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My coworker (who is very clever, but with severly limited inter-personal skills), keeps refactoring my code even when it is work in progress and assigned to me as a task. Whereas I fully subscribed to the idea of collective ownership of code, I find this extremely irritating, but attempts to have him stop seem to have no effect. My analysis of his personality is that he considers himself the best, and if it had not been for him, the codebase would have been in a mess. I should add that I am not a novice, I know my skills and I produce quality work. Some of the refactorings are indeed to the better, most are basically just introduction of a style that he likes better than mine. In addition, he has a almost child-like need to have the last word in any discussion and has never any word of praise for work done by co-workers. There is always something that he, the master, would have done differently. I feel this is strongly affecting the quality of my work-life. What should I do ?

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put on hold as primarily opinion-based by MichaelT, durron597, Snowman, GlenH7, Kilian Foth Jul 27 at 10:30

Many good questions generate some degree of opinion based on expert experience, but answers to this question will tend to be almost entirely based on opinions, rather than facts, references, or specific expertise. If this question can be reworded to fit the rules in the help center, please edit the question.

Is he your senior (employee, not age-wise), or is this a supposed 'level' playing field? –  invert Feb 4 '11 at 13:18
We are a startup with little formalities, but I consider this a level field, but I do not think he does. –  ThuneGrill Feb 4 '11 at 13:25
I would like to see code examples! –  Chris Feb 4 '11 at 14:06
It sounds like he needs more work. Keep him busy on his own tasks and he should leave yours alone. –  TGnat Feb 4 '11 at 14:08
The passive aggressive in me would revert his changes in the morning.... :) –  Tyanna Feb 4 '11 at 14:39

11 Answers 11

up vote 18 down vote accepted

It doesn't sound that bad to me. When I saw this post title, "How to handle coworker with 'obsessive refactoring disorder'", I was afraid it was going to be one of my coworkers posting about me! You have a consistent code base. You admit that many of the changes are improvements. I think your best course of action is to let it go.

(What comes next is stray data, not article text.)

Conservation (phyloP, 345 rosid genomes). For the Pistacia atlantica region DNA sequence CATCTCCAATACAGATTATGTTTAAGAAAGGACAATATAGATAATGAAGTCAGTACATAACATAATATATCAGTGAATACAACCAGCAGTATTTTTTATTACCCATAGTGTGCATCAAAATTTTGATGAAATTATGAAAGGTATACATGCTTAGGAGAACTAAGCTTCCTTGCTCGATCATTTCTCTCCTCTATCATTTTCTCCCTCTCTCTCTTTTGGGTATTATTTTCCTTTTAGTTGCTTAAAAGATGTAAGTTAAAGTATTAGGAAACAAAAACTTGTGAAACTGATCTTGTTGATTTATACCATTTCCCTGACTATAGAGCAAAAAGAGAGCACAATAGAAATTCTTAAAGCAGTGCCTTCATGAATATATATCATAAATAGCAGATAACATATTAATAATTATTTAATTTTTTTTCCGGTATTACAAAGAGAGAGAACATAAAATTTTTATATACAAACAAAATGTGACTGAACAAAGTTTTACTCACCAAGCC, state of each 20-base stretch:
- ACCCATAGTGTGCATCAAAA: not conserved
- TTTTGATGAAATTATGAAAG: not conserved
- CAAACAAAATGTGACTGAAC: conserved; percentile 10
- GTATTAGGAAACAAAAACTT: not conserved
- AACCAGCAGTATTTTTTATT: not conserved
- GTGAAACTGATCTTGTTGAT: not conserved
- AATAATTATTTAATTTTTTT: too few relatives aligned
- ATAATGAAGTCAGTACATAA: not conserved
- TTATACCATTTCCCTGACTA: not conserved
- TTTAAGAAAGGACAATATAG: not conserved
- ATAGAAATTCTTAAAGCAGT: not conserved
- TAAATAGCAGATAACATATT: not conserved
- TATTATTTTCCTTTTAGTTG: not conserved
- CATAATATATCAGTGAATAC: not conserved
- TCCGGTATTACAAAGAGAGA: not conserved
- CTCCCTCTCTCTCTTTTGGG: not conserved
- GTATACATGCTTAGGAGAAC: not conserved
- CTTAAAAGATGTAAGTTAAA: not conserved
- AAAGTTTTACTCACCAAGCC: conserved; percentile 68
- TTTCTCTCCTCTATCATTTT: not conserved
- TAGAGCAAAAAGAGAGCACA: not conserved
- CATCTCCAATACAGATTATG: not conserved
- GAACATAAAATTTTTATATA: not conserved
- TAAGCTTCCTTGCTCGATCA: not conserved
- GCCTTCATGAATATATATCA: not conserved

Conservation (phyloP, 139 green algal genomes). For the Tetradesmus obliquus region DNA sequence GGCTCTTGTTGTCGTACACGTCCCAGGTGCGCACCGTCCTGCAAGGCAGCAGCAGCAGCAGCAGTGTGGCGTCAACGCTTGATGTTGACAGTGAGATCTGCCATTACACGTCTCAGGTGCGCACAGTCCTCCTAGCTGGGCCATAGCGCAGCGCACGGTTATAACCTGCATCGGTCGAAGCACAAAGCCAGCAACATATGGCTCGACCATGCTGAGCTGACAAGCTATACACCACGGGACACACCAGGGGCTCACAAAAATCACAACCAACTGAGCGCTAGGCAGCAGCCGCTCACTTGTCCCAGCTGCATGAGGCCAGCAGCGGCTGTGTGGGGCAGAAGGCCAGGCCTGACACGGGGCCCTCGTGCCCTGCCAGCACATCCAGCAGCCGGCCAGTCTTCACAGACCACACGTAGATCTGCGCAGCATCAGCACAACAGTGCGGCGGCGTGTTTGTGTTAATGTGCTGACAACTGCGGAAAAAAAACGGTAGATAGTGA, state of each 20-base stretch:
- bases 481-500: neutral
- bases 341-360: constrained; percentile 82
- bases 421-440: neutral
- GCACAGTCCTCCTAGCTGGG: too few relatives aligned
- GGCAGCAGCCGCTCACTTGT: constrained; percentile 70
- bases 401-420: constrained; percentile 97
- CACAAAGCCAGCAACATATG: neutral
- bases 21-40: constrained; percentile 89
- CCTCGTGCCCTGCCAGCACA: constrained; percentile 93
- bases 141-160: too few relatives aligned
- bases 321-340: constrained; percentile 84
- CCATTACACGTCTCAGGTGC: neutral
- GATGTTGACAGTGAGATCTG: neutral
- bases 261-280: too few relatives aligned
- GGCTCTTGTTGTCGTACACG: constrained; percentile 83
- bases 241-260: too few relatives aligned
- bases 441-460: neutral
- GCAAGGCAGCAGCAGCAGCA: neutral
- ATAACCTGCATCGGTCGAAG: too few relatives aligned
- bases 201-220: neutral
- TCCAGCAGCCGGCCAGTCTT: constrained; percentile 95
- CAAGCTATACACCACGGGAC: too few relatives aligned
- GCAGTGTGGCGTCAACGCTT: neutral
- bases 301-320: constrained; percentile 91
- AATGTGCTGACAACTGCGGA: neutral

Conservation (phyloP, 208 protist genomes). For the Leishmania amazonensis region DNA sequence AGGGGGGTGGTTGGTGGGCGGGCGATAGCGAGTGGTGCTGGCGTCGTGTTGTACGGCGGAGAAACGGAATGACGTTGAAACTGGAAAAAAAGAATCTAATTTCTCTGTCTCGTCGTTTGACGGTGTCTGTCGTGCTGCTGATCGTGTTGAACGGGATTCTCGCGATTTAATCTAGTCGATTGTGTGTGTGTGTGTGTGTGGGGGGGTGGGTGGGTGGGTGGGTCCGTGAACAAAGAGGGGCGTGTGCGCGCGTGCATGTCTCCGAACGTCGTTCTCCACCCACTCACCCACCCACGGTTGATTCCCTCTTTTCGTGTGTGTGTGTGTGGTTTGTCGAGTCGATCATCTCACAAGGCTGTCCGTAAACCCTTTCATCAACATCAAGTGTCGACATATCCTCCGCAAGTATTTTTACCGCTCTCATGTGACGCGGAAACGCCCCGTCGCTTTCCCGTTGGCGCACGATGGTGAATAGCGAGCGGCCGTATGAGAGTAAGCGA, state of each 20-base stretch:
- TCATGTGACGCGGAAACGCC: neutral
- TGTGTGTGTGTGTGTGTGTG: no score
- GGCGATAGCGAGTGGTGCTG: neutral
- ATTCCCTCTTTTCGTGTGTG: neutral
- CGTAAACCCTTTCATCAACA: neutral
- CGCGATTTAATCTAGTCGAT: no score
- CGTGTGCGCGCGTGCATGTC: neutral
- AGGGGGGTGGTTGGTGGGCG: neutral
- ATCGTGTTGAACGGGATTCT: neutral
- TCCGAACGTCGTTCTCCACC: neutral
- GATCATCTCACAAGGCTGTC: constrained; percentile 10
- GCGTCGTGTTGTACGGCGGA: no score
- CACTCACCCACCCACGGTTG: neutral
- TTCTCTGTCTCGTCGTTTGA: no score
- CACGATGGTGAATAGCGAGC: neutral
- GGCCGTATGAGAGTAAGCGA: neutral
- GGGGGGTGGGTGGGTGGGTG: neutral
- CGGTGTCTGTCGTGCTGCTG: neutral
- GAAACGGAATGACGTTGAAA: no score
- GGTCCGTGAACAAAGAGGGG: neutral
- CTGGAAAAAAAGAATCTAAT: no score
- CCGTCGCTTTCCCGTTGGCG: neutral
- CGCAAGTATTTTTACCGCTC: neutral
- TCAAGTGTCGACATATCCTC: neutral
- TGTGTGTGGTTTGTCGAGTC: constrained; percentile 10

I feel this is strongly affecting the quality of my work-life.

This statement concerns me. I know this easier said than done, but don't let something like this affect your happiness. The answers that suggest you should find another job are too extreme -- there will always be personality differences in any programming shop. So this guy has poor social skills -- you'll find programmers like that everywhere. My advice would be to play to his strengths. Ask him to write up some coding standards and a style guide. Debate them among the team, and then try to get everyone to adhere to them.

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I don't think you should let anyone do as they please with the code base. That's why we work as a team, to make quality software; you can't just let someone assume they are always right and their changes are always good, because they will end up making mistakes. Also, social skills can and should be learned, and "you'll find programmers like that everywhere" is not an excuse for behaving like a child. –  Niphra Feb 4 '11 at 14:25
Sorry @Marcie, but this is just wrong advice. People will step over you as much as you let them, so sooner or later, if your bosses are not setting limits, you will have to. Otherwise OP will have this douchebag changing his code, while OP remains responsible for its correct function. If anything, rather than putting up with programmers because that's how they are, I'd say learn to pick your fights, fight the ones worth fighting, and read a book or two on how to handle problem children because that's what you have to do in programming shops more often than not. –  Gabriel Magana Feb 7 '11 at 14:56
How is this the accepted answer? "It's not that bad." The guy is exhibiting child-like behavior! It's unacceptable and needs to be addressed, not ignored. –  Mark Canlas Feb 18 '11 at 21:59

With Desensitization or ERP (exposure and response prevention). Like many compulsive disorders.